10. We may point out, as some argument was advanced on the question of burden of proof, that this Court did not lay down that the burden to establish that an income was taxable was on the Revenue was immutable in the sense that it never shifted to the assessee. The expression 'in the first instance' clearly indicates that it did not say so. When sufficient evidence, either direct or circumstantial, in respect of its contention was disclosed by the Revenue, an adverse inference could be drawn against the assessee if he failed to put before the Department material which was in his exclusive possession. This process is described in the law of evidence as shifting of the onus in the course of a proceeding from one party to the other. There is no reason why the said doctrine is not applicable to income-tax proceedings. While the Income-tax authorities have to gather the relevant material to establish that the compensation given for the loss of agency was a taxable income, adverse inference could be drawn against the assessee if he had suppressed documents and evidence, which were exclusively within his knowledge and keeping.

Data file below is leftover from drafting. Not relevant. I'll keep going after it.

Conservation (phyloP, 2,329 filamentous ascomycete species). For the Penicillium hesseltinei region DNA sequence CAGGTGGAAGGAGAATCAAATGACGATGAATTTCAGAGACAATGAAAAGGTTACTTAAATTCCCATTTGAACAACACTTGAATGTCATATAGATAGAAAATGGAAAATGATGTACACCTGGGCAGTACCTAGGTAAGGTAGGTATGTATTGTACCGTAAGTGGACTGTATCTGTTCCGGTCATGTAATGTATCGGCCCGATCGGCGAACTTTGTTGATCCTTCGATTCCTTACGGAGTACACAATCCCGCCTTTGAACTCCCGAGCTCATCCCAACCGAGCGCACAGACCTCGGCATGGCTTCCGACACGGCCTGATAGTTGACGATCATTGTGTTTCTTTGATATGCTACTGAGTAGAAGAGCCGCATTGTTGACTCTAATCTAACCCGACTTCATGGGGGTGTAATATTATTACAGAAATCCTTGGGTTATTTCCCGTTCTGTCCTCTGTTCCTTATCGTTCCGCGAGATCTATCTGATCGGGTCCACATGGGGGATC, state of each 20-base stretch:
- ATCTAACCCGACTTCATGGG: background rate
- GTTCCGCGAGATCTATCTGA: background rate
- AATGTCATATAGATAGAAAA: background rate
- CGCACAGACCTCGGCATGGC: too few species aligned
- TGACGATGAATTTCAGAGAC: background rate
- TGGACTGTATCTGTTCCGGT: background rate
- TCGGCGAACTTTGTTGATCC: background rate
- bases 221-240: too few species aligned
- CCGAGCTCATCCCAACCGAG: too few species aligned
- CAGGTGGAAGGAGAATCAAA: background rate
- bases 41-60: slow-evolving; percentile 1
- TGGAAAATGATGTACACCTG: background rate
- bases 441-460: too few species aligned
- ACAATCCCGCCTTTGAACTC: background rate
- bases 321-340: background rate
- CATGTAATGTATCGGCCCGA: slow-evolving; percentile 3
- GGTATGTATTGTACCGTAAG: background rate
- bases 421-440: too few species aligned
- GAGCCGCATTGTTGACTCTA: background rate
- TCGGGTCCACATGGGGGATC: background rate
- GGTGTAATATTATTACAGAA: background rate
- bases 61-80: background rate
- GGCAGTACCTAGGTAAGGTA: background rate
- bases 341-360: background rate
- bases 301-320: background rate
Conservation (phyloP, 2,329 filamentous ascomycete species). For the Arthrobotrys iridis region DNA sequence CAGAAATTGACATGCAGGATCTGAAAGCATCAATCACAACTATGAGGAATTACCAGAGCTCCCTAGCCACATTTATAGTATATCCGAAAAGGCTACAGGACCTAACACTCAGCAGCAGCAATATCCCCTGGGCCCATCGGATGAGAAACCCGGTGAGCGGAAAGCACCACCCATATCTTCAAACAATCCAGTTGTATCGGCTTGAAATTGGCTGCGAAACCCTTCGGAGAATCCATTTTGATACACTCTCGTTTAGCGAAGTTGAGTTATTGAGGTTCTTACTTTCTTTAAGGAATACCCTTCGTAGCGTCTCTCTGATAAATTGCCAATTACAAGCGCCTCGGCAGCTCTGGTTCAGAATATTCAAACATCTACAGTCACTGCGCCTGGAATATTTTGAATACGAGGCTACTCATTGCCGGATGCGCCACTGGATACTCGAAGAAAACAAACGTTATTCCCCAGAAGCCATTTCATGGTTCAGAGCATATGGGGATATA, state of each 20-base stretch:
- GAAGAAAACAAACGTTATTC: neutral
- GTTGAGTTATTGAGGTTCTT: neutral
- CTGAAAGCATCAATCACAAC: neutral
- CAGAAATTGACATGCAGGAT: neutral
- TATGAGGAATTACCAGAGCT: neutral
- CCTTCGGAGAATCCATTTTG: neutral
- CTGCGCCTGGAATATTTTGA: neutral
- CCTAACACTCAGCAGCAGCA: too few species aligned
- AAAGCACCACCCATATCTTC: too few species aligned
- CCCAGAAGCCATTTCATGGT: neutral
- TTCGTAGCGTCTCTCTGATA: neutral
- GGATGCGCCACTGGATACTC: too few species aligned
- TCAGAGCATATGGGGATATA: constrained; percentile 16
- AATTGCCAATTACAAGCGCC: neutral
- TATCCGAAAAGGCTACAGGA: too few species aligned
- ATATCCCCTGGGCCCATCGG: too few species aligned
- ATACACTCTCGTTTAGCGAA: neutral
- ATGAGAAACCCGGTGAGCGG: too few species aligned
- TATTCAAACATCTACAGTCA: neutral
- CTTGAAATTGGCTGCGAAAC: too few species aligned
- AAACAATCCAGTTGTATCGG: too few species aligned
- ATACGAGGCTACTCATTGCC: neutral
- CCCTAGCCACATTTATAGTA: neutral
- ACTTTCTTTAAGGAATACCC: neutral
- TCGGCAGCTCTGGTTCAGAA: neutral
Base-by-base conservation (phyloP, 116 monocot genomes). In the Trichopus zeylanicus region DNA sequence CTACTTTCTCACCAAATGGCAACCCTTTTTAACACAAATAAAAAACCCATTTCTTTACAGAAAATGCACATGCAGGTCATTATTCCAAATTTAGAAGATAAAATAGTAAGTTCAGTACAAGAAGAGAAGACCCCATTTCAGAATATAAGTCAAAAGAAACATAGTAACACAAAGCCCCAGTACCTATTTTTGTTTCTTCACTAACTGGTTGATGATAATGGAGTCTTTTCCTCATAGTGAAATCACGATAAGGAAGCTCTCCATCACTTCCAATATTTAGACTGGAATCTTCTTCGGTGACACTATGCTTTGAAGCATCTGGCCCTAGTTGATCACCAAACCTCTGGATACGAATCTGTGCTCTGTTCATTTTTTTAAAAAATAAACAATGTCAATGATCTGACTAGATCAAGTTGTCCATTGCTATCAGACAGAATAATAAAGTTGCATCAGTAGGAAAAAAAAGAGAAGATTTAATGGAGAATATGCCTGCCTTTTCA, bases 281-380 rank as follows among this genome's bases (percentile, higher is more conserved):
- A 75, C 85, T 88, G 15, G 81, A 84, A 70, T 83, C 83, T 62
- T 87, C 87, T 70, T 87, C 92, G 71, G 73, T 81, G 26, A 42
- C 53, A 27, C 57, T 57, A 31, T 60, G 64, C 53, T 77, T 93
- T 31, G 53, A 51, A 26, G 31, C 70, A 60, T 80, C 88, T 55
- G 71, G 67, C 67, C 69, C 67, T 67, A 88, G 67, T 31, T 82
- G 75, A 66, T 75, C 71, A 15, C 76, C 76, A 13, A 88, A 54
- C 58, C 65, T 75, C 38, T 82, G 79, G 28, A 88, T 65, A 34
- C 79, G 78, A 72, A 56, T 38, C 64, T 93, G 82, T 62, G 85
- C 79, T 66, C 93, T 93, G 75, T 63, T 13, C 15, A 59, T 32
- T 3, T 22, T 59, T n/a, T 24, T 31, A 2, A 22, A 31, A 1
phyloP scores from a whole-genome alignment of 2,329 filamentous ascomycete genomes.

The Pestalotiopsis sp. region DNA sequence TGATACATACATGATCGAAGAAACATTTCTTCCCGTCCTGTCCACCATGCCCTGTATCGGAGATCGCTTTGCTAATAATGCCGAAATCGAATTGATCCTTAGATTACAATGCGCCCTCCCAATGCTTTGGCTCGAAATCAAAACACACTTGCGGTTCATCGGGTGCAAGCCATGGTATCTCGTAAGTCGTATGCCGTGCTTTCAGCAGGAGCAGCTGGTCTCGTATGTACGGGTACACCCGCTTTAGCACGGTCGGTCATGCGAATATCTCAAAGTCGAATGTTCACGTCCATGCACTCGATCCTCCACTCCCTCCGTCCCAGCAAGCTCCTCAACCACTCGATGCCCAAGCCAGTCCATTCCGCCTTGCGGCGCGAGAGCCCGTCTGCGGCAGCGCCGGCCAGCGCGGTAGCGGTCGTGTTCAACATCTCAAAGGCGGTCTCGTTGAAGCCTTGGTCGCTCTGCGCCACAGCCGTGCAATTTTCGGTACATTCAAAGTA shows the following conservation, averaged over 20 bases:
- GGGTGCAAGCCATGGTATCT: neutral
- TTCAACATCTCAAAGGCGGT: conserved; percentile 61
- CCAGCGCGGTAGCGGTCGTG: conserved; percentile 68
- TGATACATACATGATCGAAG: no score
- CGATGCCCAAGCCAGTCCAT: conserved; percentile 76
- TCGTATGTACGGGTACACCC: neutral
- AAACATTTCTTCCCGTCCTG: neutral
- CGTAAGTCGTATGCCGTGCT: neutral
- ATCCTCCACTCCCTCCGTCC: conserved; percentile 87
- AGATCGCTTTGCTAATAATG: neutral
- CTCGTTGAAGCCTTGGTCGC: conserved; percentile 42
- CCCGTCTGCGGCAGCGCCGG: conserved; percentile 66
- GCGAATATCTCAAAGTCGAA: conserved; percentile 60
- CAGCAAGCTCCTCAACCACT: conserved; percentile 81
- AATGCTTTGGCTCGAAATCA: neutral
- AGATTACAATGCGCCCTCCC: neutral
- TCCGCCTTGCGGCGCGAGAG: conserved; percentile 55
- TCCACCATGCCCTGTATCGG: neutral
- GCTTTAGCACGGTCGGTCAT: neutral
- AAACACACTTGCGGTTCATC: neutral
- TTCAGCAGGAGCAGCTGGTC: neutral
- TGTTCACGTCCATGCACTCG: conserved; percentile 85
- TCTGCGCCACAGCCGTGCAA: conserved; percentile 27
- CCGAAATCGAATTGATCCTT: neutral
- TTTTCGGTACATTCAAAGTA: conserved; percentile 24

11. With this background let us scrutinize the evidence in the present case. As we have stated earlier, the assessee is a well established and long standing company in South India. It has taken innumerable agencies in different lines. One of such agencies was the agency it had taken from the Imperial Chemical Industries (Exports) Limited, Glasgow. Though the said agency had been with the assessee for over 47 years, it was an agency terminable at will. The assessee did not place any material before the Department to establish the relative importance of the said agency in the framework of the earning apparatus of its business; it did not adduce any evidence to prove that the said agency was a pivot of its structure and that it had closed any branch or part of the establishment in consequence of the said loss. It could have placed material before the Department to show that the average income from the said agency compared with the total income from all the agencies was so large that by this loss the entire business was dislocated. But it did not do so. The only evidence on which the High Court relied and on which the learned counsel for the assessee laid emphasis was the fact that the income returned by the assessee for the year 1952-53 was very nearly the same as that it received by way of compensation from the Principal during the accounting year corresponding to the said assessment year. On that basis the High Court held that the income from the source which had been taken away from the assessee by reason of the termination of the agency would be very nearly half of its total income and, therefore, it lost an enduring asset. This reasoning does not a appeal to us. Firstly, the compensation paid for the third year did not represent only the commission on the sales effected in respect of that agency during that year, but it represented not only the commission on the said sales but also in addition two-fifths of that commission; secondly, the figures for the earlier two years show that during the year ending March 31, 1949, if the whole commission had been paid the figures would have been Rs. 85,250 for the first year and Rs. 1,66,975 for the second year. The second year's figure was about one-fourth of the total income and the first year's would be one-eighth of it. There is another fallacy in this line of reasoning. The sales effected during the said three years were the sales effected by the new agency. It is not possible to predicate that the assessee would have effected the same sales during that period if it had continued the agency. The real facts could have been brought out if only the average total commission earned by the assessee for a reasonable period of time before the transfer was disclosed. In the absence of such material it is not possible to arrive at any conclusion one way or the other, on the line of enquiry pursued by the High Court. What remains, therefore, is only the fact that the assessee had innumerable agencies in different lines and that it only gave up one of them and continued to do business without any apparent mishap. The correspondence between the parties shows that the assessee gave up the agency without any protest presumably because such termination of agencies was part of the normal course of its business. We, therefore, hold, on the facts of the present case that the loss of the said agency by the assessee was only a normal trading loss and that the income it received was a revenue receipt.